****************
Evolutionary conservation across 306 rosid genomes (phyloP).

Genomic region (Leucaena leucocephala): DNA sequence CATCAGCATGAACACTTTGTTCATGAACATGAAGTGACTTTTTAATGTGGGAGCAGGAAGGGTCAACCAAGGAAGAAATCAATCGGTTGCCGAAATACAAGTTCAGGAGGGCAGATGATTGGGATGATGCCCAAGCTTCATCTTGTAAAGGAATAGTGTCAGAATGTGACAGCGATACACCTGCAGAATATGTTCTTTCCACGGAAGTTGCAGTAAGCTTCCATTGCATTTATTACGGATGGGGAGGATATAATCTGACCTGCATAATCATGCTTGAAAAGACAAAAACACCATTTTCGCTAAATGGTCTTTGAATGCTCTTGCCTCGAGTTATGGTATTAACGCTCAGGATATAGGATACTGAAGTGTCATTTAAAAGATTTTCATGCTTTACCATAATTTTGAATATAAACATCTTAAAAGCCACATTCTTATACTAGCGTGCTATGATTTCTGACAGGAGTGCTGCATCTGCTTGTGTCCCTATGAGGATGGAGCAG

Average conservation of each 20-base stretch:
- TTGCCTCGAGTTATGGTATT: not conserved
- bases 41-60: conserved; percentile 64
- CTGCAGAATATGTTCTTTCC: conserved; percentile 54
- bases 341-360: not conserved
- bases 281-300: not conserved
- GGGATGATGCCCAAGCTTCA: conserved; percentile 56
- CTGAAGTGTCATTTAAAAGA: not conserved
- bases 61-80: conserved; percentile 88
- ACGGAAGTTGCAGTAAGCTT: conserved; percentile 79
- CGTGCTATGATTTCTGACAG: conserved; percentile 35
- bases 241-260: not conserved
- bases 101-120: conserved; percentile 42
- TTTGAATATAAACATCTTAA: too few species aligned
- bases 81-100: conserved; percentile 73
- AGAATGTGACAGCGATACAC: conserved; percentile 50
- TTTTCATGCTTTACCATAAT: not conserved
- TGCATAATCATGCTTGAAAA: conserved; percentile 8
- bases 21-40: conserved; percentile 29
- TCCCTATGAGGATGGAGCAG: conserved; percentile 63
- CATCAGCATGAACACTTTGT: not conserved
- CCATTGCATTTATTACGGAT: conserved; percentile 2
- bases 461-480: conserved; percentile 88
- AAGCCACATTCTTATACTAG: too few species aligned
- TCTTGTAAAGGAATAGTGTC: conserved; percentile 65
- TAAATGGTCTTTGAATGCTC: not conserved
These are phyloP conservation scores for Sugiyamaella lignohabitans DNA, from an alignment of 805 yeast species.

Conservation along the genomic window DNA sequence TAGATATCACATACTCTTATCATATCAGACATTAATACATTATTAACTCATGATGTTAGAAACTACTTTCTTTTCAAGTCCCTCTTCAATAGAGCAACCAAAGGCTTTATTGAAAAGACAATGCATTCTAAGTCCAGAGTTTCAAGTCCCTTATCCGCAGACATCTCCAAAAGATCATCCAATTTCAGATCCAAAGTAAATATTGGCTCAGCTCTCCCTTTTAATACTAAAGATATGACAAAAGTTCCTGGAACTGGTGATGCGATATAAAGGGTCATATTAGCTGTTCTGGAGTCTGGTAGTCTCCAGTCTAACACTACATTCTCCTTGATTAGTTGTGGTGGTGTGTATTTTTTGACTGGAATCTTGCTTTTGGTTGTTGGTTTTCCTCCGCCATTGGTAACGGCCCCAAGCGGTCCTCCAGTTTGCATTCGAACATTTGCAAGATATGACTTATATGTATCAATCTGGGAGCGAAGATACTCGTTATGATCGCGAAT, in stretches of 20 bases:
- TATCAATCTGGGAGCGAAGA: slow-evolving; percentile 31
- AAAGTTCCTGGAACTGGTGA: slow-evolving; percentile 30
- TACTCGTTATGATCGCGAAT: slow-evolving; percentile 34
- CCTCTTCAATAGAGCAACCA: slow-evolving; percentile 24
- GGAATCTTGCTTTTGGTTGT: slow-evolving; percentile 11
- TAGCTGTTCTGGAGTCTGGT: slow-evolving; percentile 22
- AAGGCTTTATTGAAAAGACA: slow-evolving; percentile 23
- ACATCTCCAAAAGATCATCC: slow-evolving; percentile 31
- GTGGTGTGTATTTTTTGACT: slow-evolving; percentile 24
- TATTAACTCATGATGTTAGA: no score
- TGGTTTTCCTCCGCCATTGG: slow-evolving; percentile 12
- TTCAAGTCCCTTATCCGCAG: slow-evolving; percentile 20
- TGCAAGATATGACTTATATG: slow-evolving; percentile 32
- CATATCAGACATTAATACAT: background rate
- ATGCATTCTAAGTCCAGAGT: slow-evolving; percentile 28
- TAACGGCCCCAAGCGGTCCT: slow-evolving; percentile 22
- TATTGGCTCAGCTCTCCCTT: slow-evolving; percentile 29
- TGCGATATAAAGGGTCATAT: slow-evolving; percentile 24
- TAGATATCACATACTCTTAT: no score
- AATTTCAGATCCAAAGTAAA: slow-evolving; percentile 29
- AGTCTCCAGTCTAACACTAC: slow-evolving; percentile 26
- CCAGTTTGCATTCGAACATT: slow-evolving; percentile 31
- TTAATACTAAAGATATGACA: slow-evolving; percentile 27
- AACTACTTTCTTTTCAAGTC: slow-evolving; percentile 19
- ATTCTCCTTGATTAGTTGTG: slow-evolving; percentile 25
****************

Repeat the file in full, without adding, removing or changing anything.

Evolutionary conservation across 306 rosid genomes (phyloP).

Genomic region (Leucaena leucocephala): DNA sequence CATCAGCATGAACACTTTGTTCATGAACATGAAGTGACTTTTTAATGTGGGAGCAGGAAGGGTCAACCAAGGAAGAAATCAATCGGTTGCCGAAATACAAGTTCAGGAGGGCAGATGATTGGGATGATGCCCAAGCTTCATCTTGTAAAGGAATAGTGTCAGAATGTGACAGCGATACACCTGCAGAATATGTTCTTTCCACGGAAGTTGCAGTAAGCTTCCATTGCATTTATTACGGATGGGGAGGATATAATCTGACCTGCATAATCATGCTTGAAAAGACAAAAACACCATTTTCGCTAAATGGTCTTTGAATGCTCTTGCCTCGAGTTATGGTATTAACGCTCAGGATATAGGATACTGAAGTGTCATTTAAAAGATTTTCATGCTTTACCATAATTTTGAATATAAACATCTTAAAAGCCACATTCTTATACTAGCGTGCTATGATTTCTGACAGGAGTGCTGCATCTGCTTGTGTCCCTATGAGGATGGAGCAG

Average conservation of each 20-base stretch:
- TTGCCTCGAGTTATGGTATT: not conserved
- bases 41-60: conserved; percentile 64
- CTGCAGAATATGTTCTTTCC: conserved; percentile 54
- bases 341-360: not conserved
- bases 281-300: not conserved
- GGGATGATGCCCAAGCTTCA: conserved; percentile 56
- CTGAAGTGTCATTTAAAAGA: not conserved
- bases 61-80: conserved; percentile 88
- ACGGAAGTTGCAGTAAGCTT: conserved; percentile 79
- CGTGCTATGATTTCTGACAG: conserved; percentile 35
- bases 241-260: not conserved
- bases 101-120: conserved; percentile 42
- TTTGAATATAAACATCTTAA: too few species aligned
- bases 81-100: conserved; percentile 73
- AGAATGTGACAGCGATACAC: conserved; percentile 50
- TTTTCATGCTTTACCATAAT: not conserved
- TGCATAATCATGCTTGAAAA: conserved; percentile 8
- bases 21-40: conserved; percentile 29
- TCCCTATGAGGATGGAGCAG: conserved; percentile 63
- CATCAGCATGAACACTTTGT: not conserved
- CCATTGCATTTATTACGGAT: conserved; percentile 2
- bases 461-480: conserved; percentile 88
- AAGCCACATTCTTATACTAG: too few species aligned
- TCTTGTAAAGGAATAGTGTC: conserved; percentile 65
- TAAATGGTCTTTGAATGCTC: not conserved
These are phyloP conservation scores for Sugiyamaella lignohabitans DNA, from an alignment of 805 yeast species.

Conservation along the genomic window DNA sequence TAGATATCACATACTCTTATCATATCAGACATTAATACATTATTAACTCATGATGTTAGAAACTACTTTCTTTTCAAGTCCCTCTTCAATAGAGCAACCAAAGGCTTTATTGAAAAGACAATGCATTCTAAGTCCAGAGTTTCAAGTCCCTTATCCGCAGACATCTCCAAAAGATCATCCAATTTCAGATCCAAAGTAAATATTGGCTCAGCTCTCCCTTTTAATACTAAAGATATGACAAAAGTTCCTGGAACTGGTGATGCGATATAAAGGGTCATATTAGCTGTTCTGGAGTCTGGTAGTCTCCAGTCTAACACTACATTCTCCTTGATTAGTTGTGGTGGTGTGTATTTTTTGACTGGAATCTTGCTTTTGGTTGTTGGTTTTCCTCCGCCATTGGTAACGGCCCCAAGCGGTCCTCCAGTTTGCATTCGAACATTTGCAAGATATGACTTATATGTATCAATCTGGGAGCGAAGATACTCGTTATGATCGCGAAT, in stretches of 20 bases:
- TATCAATCTGGGAGCGAAGA: slow-evolving; percentile 31
- AAAGTTCCTGGAACTGGTGA: slow-evolving; percentile 30
- TACTCGTTATGATCGCGAAT: slow-evolving; percentile 34
- CCTCTTCAATAGAGCAACCA: slow-evolving; percentile 24
- GGAATCTTGCTTTTGGTTGT: slow-evolving; percentile 11
- TAGCTGTTCTGGAGTCTGGT: slow-evolving; percentile 22
- AAGGCTTTATTGAAAAGACA: slow-evolving; percentile 23
- ACATCTCCAAAAGATCATCC: slow-evolving; percentile 31
- GTGGTGTGTATTTTTTGACT: slow-evolving; percentile 24
- TATTAACTCATGATGTTAGA: no score
- TGGTTTTCCTCCGCCATTGG: slow-evolving; percentile 12
- TTCAAGTCCCTTATCCGCAG: slow-evolving; percentile 20
- TGCAAGATATGACTTATATG: slow-evolving; percentile 32
- CATATCAGACATTAATACAT: background rate
- ATGCATTCTAAGTCCAGAGT: slow-evolving; percentile 28
- TAACGGCCCCAAGCGGTCCT: slow-evolving; percentile 22
- TATTGGCTCAGCTCTCCCTT: slow-evolving; percentile 29
- TGCGATATAAAGGGTCATAT: slow-evolving; percentile 24
- TAGATATCACATACTCTTAT: no score
- AATTTCAGATCCAAAGTAAA: slow-evolving; percentile 29
- AGTCTCCAGTCTAACACTAC: slow-evolving; percentile 26
- CCAGTTTGCATTCGAACATT: slow-evolving; percentile 31
- TTAATACTAAAGATATGACA: slow-evolving; percentile 27
- AACTACTTTCTTTTCAAGTC: slow-evolving; percentile 19
- ATTCTCCTTGATTAGTTGTG: slow-evolving; percentile 25